Why is #!/usr/bin/env bash superior to #!/bin/bash?

bin/bash vs usr/bin/env bash
usr/bin/env bash: no such file or directory
bash shebang
bin/env vs usr/bin/env
usr/bin/env php
usr/bin/env python
usr/bin/env groovy

I've seen in a number of places, including recommendations on this site (What is the preferred Bash shebang?), to use #!/usr/bin/env bash in preference to #!/bin/bash. I've even seen one enterprising individual suggest using #!/bin/bash was wrong and bash functionality would be lost by doing so.

All that said, I use bash in a tightly controlled test environment where every drive in circulation is essentially a clone of a single master drive. I understand the portability argument, though it is not necessarily applicable in my case. Is there any other reason to prefer #!/usr/bin/env bashover the alternatives and, assuming portability was a concern, is there any reason using it could break functionality?

#!/usr/bin/env searches PATH for bash, and bash is not always in /bin, particularly on non-Linux systems. For example, on my OpenBSD system, it's in /usr/local/bin, since it was installed as an optional package.

If you are absolutely sure bash is in /bin and will always be, there's no harm in putting it directly in your shebang—but I'd recommend against it because scripts and programs all have lives beyond what we initially believe they will have.

What is the difference between "#!/usr/bin/env bash , called. In some situations, the first may be preferred (like running python scripts with multiple versions of python, without having to rework the executable line). So running `#!/usr/bin/env bash` instead of `#!/bin/bash` should have no effect as there are no environment variables being set or unset. I guess when `env` runs a command passed to it the PATH environment variable is used to locate the command but why there’s no information about this in the man page of `env` is a mystery for me.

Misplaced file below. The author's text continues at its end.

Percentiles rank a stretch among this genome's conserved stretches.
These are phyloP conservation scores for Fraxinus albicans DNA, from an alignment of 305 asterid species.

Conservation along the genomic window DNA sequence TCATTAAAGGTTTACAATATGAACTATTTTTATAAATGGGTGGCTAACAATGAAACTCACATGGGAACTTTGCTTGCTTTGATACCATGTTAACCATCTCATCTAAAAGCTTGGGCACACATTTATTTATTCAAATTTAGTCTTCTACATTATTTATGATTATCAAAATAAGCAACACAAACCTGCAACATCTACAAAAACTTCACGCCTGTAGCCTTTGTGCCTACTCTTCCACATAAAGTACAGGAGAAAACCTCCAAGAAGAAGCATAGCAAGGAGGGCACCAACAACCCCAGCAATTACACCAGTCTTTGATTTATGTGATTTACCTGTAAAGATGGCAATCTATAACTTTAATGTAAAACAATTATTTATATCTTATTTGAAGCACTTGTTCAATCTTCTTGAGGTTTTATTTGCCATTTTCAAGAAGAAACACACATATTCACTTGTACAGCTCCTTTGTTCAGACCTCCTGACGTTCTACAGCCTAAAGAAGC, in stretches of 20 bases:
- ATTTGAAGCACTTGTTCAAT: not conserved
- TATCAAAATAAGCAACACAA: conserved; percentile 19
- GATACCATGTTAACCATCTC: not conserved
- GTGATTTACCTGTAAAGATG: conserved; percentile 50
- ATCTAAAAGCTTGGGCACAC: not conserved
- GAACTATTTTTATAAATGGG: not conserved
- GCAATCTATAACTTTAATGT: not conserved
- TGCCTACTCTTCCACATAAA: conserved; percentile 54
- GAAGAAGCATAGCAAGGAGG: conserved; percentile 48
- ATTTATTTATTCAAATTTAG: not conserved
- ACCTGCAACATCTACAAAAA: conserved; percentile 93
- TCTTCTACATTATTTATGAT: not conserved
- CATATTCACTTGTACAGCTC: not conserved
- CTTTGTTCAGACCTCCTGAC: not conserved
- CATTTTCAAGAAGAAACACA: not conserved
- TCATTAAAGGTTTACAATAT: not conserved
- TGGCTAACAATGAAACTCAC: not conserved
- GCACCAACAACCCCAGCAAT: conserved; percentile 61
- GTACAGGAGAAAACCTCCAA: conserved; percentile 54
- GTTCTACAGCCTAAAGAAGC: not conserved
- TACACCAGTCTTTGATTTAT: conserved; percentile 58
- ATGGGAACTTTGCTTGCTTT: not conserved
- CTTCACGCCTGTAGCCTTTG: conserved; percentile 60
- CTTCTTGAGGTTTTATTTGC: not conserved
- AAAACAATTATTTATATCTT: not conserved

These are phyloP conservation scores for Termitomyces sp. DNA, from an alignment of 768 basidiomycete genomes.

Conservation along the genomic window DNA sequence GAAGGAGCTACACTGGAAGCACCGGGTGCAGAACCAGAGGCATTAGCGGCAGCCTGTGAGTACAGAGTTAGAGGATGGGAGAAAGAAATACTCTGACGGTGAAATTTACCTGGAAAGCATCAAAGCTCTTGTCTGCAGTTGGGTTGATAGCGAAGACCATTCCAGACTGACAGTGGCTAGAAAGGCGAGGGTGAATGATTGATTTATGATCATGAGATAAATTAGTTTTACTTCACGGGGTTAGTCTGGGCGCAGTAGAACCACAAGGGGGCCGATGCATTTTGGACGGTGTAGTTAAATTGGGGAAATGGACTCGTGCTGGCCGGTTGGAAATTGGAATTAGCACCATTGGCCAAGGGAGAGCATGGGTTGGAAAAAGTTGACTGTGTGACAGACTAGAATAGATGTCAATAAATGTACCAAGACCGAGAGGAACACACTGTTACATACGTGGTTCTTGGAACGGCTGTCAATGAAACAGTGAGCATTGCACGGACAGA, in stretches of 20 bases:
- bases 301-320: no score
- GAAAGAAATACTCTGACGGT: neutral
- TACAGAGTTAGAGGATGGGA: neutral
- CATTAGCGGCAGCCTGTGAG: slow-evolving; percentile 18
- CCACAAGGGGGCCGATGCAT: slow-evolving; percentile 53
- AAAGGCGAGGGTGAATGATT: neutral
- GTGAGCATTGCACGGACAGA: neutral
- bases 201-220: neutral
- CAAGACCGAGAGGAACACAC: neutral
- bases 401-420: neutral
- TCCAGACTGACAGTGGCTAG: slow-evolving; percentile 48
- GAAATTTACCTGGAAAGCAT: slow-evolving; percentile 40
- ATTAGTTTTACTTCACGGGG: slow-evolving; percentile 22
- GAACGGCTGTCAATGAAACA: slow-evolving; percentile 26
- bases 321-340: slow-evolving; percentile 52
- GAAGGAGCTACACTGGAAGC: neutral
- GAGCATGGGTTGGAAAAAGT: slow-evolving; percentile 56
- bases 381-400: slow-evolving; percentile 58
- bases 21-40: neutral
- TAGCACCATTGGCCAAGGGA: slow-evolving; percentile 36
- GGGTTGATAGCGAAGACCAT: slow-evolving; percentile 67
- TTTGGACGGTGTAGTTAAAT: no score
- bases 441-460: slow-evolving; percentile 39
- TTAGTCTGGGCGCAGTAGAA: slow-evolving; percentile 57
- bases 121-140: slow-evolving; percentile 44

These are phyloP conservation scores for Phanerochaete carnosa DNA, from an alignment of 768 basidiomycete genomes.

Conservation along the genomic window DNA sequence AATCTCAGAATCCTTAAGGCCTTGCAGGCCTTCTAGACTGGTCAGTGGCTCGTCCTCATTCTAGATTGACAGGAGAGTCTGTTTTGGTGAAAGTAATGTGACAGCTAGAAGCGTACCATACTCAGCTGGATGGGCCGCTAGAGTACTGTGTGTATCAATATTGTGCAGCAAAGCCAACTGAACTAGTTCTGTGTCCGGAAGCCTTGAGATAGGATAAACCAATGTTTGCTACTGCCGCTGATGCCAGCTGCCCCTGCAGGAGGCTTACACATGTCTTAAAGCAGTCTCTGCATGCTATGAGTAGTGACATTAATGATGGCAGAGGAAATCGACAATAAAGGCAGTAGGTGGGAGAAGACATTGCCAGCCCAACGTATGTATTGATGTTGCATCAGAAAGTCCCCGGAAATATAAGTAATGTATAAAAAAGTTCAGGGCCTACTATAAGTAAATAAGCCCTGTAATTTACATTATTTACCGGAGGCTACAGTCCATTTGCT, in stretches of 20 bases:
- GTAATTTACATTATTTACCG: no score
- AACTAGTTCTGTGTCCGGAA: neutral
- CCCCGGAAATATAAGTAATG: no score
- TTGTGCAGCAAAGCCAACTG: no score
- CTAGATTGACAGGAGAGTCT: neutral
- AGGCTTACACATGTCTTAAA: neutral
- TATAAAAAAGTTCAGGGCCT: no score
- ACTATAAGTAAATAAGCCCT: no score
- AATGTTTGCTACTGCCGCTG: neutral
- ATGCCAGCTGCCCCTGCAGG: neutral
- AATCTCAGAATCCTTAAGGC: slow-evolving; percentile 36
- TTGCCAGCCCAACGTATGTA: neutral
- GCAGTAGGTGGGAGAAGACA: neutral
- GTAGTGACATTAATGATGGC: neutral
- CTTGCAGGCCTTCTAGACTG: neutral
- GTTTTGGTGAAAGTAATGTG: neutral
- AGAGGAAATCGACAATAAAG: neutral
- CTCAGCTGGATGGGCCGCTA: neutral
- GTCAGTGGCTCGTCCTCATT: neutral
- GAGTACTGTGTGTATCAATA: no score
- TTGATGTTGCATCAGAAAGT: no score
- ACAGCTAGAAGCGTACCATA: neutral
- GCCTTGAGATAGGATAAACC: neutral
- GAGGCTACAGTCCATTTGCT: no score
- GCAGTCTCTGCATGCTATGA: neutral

scripts, /sh is an executable representing the system shell. Actually, it is usually implemented as a symbolic link pointing to the executable for whichever shell is the system shell. its simple i myself found it, just add the param after that #!/usr/bin/env bash -x – indianwebdevil May 15 '17 at 13:38 bash is almost always at /bin/bash so your shebang should be #!/bin/bash -x – Basile Starynkevitch May 15 '17 at 13:53

For invoking bash it is a little bit of overkill. Unless you have multiple bash binaries like your own in ~/bin but that also means your code depends on $PATH having the right things in it.

It is handy for things like python though. There are wrapper scripts and environments which lead to alternative python binaries being used.

But nothing is lost by using the exact path to the binary as long as you are sure it is the binary you really want.

Bash If-else statement - TecAdmin, marks are greater or equal to 80 then print “Very Good”. If the comparison is true, then the rest of the line is parsed by the Linux kernel, which makes another exec call with path /usr/bin/env python and current file as the first argument: /usr/bin/env python /path/to/script.py and this works for any scripting language that uses # as a comment character. And yes, you can make an infinite loop with: